Richmond, Calif.'s controversial plan to use eminent domain to seize underwater mortgages in an effort to help homeowners avoid foreclosure took a giant leap forward on Wednesday when the city council voted 4-3 in favor of moving forward with the proposal.
The city will now work with Mortgage Resolution Partners (MRP) to create a detailed plan that will be developed in conjunction with public officials, according to a Reuters report.
The concept involves a local government purchasing underwater mortgages secured by properties within its borders, restructuring them to reflect actual property values and then reselling them on the secondary market. In the event servicers and investors are unwilling to participate, then the municipality would seize the loans (with compensation to the owners) using eminent domain.
In Richmond, officials plan to invoke eminent domain should investors or trusts decline to purchase refinanced mortgages for more than 620 delinquent and performing ‘underwater’ properties.
MRP has brought similar plans before other local governments – most recently in North Las Vegas, Nev., and earlier this year in San Bernardino County in Southern California – however most of those municipalities, including North Las Vegas, have since decided not to move forward with the proposals.
In August, the Federal Housing Finance Agency (FHFA) issued a statement vowing to fight local, county and state eminent domain proceedings in court and threatening to cut off involved municipalities from access to Fannie and Freddie loans should they choose to pursue the eminent domain option.
As the conservator of Freddie Mac and Fannie Mae, as well as the Federal Home Loan Banks, the FHFA is concerned that widespread seizures of the loans and their subsequent refinancing would diminish asset values.
In a recent memorandum, the FHFA says it ‘continues to have serious concerns on the use of eminent domain to restructure existing financial contracts and has determined such use presents a clear threat to the safe-and-sound operations of Fannie Mae, Freddie Mac and the Federal Home Loan Banks.’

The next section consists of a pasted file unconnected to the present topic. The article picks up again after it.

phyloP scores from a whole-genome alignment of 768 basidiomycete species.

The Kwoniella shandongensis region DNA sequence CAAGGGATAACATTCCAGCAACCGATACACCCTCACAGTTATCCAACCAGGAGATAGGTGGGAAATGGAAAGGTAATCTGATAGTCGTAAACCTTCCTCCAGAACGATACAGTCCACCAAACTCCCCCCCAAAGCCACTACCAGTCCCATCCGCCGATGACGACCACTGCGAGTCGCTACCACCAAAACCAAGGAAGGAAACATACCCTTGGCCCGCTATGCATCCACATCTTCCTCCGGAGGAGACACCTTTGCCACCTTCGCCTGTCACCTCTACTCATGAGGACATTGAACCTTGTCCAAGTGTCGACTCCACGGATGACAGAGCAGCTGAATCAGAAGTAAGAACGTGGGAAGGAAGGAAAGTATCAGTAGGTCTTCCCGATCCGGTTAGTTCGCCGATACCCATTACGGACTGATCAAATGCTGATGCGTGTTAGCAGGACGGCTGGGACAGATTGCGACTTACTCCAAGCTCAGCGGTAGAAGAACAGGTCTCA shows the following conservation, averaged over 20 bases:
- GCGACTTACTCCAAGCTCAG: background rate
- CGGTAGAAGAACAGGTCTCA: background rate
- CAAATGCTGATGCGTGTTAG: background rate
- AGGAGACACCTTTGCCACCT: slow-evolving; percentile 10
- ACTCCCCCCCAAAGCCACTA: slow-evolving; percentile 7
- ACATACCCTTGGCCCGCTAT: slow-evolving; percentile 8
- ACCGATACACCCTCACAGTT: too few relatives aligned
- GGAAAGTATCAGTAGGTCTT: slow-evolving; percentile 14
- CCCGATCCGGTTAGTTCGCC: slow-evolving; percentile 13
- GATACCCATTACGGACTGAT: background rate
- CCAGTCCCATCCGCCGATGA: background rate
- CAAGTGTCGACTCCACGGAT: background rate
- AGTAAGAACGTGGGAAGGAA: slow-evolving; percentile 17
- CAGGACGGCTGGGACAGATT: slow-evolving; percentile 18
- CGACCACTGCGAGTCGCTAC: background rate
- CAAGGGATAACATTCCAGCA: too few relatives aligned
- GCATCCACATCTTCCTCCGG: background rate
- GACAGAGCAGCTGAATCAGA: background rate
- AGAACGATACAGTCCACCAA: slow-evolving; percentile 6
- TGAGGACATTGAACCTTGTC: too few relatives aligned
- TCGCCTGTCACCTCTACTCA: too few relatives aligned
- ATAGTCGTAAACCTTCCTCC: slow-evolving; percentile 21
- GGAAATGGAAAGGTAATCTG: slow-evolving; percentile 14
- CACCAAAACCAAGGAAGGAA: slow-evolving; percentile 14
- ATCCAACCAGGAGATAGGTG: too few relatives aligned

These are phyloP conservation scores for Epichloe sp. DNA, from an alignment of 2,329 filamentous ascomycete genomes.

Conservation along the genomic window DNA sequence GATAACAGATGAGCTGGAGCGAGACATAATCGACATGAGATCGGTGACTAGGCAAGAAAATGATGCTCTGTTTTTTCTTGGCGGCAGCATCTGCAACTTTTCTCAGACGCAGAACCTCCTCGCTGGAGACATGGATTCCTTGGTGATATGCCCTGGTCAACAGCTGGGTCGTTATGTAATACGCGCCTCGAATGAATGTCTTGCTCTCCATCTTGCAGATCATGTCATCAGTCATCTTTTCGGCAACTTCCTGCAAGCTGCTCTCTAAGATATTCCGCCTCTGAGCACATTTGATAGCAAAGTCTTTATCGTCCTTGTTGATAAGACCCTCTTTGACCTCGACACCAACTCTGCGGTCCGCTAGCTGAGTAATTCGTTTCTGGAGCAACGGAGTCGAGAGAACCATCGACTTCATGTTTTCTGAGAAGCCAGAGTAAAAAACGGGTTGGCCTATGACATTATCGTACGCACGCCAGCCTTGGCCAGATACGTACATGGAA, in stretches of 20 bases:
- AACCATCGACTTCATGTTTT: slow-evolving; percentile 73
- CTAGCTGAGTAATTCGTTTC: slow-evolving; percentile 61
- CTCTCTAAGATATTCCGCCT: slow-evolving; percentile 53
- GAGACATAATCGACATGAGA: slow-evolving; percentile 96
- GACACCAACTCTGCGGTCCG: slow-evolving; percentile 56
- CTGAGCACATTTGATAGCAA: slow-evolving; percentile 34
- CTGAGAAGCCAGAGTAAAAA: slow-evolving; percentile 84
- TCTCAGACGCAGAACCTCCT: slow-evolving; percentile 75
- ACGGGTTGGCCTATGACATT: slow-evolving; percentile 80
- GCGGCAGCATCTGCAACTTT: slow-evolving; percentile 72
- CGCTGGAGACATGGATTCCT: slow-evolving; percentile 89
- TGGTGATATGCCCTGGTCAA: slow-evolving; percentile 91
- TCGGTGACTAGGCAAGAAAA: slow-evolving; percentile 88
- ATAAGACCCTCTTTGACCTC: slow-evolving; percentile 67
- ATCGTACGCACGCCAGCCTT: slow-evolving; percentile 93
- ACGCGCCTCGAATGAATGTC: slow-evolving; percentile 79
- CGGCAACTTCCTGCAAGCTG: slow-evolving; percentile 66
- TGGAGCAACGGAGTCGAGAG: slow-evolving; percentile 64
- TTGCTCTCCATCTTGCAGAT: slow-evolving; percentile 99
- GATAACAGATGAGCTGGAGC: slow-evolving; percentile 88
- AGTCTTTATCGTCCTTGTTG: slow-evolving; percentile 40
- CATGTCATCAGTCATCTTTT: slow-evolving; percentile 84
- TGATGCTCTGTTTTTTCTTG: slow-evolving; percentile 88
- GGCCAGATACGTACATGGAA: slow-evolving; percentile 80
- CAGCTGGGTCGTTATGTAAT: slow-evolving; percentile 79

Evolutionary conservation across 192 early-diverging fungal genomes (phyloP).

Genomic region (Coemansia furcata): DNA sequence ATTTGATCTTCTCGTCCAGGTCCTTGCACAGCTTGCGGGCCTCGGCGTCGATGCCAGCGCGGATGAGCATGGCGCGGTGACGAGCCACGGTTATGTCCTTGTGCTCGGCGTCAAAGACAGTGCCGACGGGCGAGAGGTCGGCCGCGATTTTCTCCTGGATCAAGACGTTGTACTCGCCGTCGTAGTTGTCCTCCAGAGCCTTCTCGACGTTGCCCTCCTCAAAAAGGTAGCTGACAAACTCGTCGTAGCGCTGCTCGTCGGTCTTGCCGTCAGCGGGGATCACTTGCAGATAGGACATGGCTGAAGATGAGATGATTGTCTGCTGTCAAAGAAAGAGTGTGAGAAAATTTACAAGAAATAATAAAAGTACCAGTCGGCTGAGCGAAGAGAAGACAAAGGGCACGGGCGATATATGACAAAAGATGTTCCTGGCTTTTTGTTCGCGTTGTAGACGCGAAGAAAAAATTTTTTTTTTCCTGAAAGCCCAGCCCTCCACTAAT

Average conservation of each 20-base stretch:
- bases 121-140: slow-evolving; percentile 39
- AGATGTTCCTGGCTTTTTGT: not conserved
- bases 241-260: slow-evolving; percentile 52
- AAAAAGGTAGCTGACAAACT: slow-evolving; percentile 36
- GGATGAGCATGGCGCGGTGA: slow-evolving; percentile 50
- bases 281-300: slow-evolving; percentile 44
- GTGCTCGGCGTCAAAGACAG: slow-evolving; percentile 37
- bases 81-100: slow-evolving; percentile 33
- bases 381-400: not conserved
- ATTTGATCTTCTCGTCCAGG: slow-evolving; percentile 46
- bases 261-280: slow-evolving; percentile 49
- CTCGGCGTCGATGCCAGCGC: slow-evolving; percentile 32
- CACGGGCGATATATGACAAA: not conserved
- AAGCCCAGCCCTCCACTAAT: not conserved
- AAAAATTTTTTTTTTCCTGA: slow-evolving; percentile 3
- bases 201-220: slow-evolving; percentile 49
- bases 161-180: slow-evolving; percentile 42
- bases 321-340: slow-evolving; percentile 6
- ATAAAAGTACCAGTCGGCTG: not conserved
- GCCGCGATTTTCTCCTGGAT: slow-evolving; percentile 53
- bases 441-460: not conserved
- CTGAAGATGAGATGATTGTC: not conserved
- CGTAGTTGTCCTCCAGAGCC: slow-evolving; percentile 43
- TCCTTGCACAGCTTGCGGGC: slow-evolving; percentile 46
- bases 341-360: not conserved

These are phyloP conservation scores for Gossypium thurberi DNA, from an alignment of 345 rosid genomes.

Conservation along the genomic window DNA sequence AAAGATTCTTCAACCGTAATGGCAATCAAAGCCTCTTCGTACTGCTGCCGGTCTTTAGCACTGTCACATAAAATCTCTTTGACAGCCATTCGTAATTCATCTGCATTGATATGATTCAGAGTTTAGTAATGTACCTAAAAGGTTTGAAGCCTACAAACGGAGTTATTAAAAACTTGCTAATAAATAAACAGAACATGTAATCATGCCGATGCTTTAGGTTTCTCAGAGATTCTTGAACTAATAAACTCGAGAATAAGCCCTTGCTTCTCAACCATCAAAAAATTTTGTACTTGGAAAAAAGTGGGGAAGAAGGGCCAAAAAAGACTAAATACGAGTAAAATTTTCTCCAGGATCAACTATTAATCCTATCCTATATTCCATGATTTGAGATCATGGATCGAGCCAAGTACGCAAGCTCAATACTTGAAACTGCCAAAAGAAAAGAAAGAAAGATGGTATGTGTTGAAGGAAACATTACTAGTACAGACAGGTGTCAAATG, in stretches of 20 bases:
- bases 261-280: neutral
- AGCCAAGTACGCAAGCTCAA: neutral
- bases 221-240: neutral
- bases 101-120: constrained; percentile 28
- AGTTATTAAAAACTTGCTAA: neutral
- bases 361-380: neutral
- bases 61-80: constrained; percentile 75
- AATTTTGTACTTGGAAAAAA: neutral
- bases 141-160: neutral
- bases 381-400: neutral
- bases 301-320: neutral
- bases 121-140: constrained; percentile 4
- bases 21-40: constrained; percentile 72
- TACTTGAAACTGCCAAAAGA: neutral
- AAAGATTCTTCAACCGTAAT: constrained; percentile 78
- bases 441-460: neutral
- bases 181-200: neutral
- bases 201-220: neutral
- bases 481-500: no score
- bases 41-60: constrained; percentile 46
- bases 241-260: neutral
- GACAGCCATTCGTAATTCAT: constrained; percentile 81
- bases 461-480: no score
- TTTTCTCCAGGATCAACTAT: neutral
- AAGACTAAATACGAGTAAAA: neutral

In addition to the FHFA, the Department of Housing and Urban Development, and other federal agencies, Richmond could also face a backlash from financial institutions as a result of adopting the proposal. According to the Reuters report, the city had no takers last month when the successor to its redevelopment agency put $34 million of bonds up for sale to refinance previous debt.
Investors holding the mortgages targeted by Richmond are reportedly suing the city through trustees Wells Fargo & Co. and Deutsche Bank AG in U.S. District Court. They hope to block the plan, which they say relies on them to absorb the losses.
Meanwhile, Rep. John Campbell, R-Calif., recently reintroduced the Defending American Taxpayers From Abusive Government Takings Act, which was originally introduced in September 2012. The bill would, in effect, preclude cities and towns from using eminent domain as a tool for keeping homeowners out of foreclosure. Chicago, Stockton, Calif., and Brockton, Mass., are other cities that have proposed such laws.
The proposed bill would amend the Federal National Mortgage Association Act and the Federal Home Loan Mortgage Corporation Act to prohibit Fannie Mae and Freddie Mac from purchasing any mortgage secured by eminent domain within the preceding 120 months. In addition, it would amend the National Housing Act to prohibit the Secretary of the Department of Housing and Urban Development from insuring or guaranteeing any loans in counties where such eminent domain laws are in effect.
For more, check out the Reuters report.